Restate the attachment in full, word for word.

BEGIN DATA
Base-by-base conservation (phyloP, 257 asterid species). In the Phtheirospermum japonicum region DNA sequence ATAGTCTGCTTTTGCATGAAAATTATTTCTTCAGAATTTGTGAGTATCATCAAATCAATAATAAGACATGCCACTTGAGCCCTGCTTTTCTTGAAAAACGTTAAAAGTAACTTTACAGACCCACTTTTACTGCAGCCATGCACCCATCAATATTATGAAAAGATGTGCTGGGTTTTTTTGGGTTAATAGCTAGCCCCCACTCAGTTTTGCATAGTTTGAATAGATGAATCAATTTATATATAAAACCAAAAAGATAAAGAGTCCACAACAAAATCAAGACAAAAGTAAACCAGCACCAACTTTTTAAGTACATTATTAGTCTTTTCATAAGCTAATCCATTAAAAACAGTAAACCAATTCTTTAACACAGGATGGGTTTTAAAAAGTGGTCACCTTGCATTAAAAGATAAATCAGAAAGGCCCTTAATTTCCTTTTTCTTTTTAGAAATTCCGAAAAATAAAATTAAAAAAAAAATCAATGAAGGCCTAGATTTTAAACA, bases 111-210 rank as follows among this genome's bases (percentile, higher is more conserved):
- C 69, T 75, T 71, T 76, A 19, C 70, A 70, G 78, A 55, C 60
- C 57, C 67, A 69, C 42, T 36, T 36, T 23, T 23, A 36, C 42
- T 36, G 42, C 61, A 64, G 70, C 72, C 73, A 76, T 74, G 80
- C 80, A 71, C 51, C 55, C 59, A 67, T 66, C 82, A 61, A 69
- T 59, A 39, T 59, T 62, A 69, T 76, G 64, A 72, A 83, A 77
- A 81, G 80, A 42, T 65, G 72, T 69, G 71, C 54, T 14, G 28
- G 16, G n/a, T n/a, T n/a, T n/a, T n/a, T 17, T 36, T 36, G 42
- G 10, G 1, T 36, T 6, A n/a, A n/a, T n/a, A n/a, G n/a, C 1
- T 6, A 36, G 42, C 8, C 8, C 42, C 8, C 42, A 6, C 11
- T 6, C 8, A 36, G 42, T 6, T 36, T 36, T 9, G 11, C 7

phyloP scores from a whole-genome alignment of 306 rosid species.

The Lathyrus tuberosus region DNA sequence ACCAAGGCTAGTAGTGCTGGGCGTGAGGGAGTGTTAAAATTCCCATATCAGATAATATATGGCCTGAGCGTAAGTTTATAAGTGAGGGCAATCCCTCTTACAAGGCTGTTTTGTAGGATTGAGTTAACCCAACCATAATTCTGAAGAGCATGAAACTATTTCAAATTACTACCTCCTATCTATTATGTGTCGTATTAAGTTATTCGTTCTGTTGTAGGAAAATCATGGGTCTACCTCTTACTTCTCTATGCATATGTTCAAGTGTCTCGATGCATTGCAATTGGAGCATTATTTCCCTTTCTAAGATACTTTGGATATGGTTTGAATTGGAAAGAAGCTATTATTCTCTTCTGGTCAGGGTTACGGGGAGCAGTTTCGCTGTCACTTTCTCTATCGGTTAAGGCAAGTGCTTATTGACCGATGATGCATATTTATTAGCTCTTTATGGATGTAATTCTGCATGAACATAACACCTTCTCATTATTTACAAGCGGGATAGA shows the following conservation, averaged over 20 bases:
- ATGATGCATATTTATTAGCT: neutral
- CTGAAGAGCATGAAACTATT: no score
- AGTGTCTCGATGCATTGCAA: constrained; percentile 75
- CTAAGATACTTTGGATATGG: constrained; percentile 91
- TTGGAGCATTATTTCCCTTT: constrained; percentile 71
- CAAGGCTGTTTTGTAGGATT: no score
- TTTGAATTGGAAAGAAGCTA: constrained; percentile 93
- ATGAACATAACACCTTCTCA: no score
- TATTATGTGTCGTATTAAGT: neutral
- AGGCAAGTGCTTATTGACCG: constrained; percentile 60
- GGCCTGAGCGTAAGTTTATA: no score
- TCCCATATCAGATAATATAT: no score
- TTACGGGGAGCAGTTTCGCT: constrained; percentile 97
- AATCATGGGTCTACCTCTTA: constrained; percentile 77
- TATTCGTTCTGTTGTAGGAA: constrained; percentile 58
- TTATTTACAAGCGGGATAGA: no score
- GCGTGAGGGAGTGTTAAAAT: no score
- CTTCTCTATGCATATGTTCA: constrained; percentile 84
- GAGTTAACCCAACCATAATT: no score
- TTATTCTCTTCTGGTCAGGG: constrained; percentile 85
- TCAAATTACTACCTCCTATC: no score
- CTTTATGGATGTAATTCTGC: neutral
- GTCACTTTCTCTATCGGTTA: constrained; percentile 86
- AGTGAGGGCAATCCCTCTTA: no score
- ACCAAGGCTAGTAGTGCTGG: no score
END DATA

Base-by-base conservation (phyloP, 257 asterid species). In the Phtheirospermum japonicum region DNA sequence ATAGTCTGCTTTTGCATGAAAATTATTTCTTCAGAATTTGTGAGTATCATCAAATCAATAATAAGACATGCCACTTGAGCCCTGCTTTTCTTGAAAAACGTTAAAAGTAACTTTACAGACCCACTTTTACTGCAGCCATGCACCCATCAATATTATGAAAAGATGTGCTGGGTTTTTTTGGGTTAATAGCTAGCCCCCACTCAGTTTTGCATAGTTTGAATAGATGAATCAATTTATATATAAAACCAAAAAGATAAAGAGTCCACAACAAAATCAAGACAAAAGTAAACCAGCACCAACTTTTTAAGTACATTATTAGTCTTTTCATAAGCTAATCCATTAAAAACAGTAAACCAATTCTTTAACACAGGATGGGTTTTAAAAAGTGGTCACCTTGCATTAAAAGATAAATCAGAAAGGCCCTTAATTTCCTTTTTCTTTTTAGAAATTCCGAAAAATAAAATTAAAAAAAAAATCAATGAAGGCCTAGATTTTAAACA, bases 111-210 rank as follows among this genome's bases (percentile, higher is more conserved):
- C 69, T 75, T 71, T 76, A 19, C 70, A 70, G 78, A 55, C 60
- C 57, C 67, A 69, C 42, T 36, T 36, T 23, T 23, A 36, C 42
- T 36, G 42, C 61, A 64, G 70, C 72, C 73, A 76, T 74, G 80
- C 80, A 71, C 51, C 55, C 59, A 67, T 66, C 82, A 61, A 69
- T 59, A 39, T 59, T 62, A 69, T 76, G 64, A 72, A 83, A 77
- A 81, G 80, A 42, T 65, G 72, T 69, G 71, C 54, T 14, G 28
- G 16, G n/a, T n/a, T n/a, T n/a, T n/a, T 17, T 36, T 36, G 42
- G 10, G 1, T 36, T 6, A n/a, A n/a, T n/a, A n/a, G n/a, C 1
- T 6, A 36, G 42, C 8, C 8, C 42, C 8, C 42, A 6, C 11
- T 6, C 8, A 36, G 42, T 6, T 36, T 36, T 9, G 11, C 7

phyloP scores from a whole-genome alignment of 306 rosid species.

The Lathyrus tuberosus region DNA sequence ACCAAGGCTAGTAGTGCTGGGCGTGAGGGAGTGTTAAAATTCCCATATCAGATAATATATGGCCTGAGCGTAAGTTTATAAGTGAGGGCAATCCCTCTTACAAGGCTGTTTTGTAGGATTGAGTTAACCCAACCATAATTCTGAAGAGCATGAAACTATTTCAAATTACTACCTCCTATCTATTATGTGTCGTATTAAGTTATTCGTTCTGTTGTAGGAAAATCATGGGTCTACCTCTTACTTCTCTATGCATATGTTCAAGTGTCTCGATGCATTGCAATTGGAGCATTATTTCCCTTTCTAAGATACTTTGGATATGGTTTGAATTGGAAAGAAGCTATTATTCTCTTCTGGTCAGGGTTACGGGGAGCAGTTTCGCTGTCACTTTCTCTATCGGTTAAGGCAAGTGCTTATTGACCGATGATGCATATTTATTAGCTCTTTATGGATGTAATTCTGCATGAACATAACACCTTCTCATTATTTACAAGCGGGATAGA shows the following conservation, averaged over 20 bases:
- ATGATGCATATTTATTAGCT: neutral
- CTGAAGAGCATGAAACTATT: no score
- AGTGTCTCGATGCATTGCAA: constrained; percentile 75
- CTAAGATACTTTGGATATGG: constrained; percentile 91
- TTGGAGCATTATTTCCCTTT: constrained; percentile 71
- CAAGGCTGTTTTGTAGGATT: no score
- TTTGAATTGGAAAGAAGCTA: constrained; percentile 93
- ATGAACATAACACCTTCTCA: no score
- TATTATGTGTCGTATTAAGT: neutral
- AGGCAAGTGCTTATTGACCG: constrained; percentile 60
- GGCCTGAGCGTAAGTTTATA: no score
- TCCCATATCAGATAATATAT: no score
- TTACGGGGAGCAGTTTCGCT: constrained; percentile 97
- AATCATGGGTCTACCTCTTA: constrained; percentile 77
- TATTCGTTCTGTTGTAGGAA: constrained; percentile 58
- TTATTTACAAGCGGGATAGA: no score
- GCGTGAGGGAGTGTTAAAAT: no score
- CTTCTCTATGCATATGTTCA: constrained; percentile 84
- GAGTTAACCCAACCATAATT: no score
- TTATTCTCTTCTGGTCAGGG: constrained; percentile 85
- TCAAATTACTACCTCCTATC: no score
- CTTTATGGATGTAATTCTGC: neutral
- GTCACTTTCTCTATCGGTTA: constrained; percentile 86
- AGTGAGGGCAATCCCTCTTA: no score
- ACCAAGGCTAGTAGTGCTGG: no score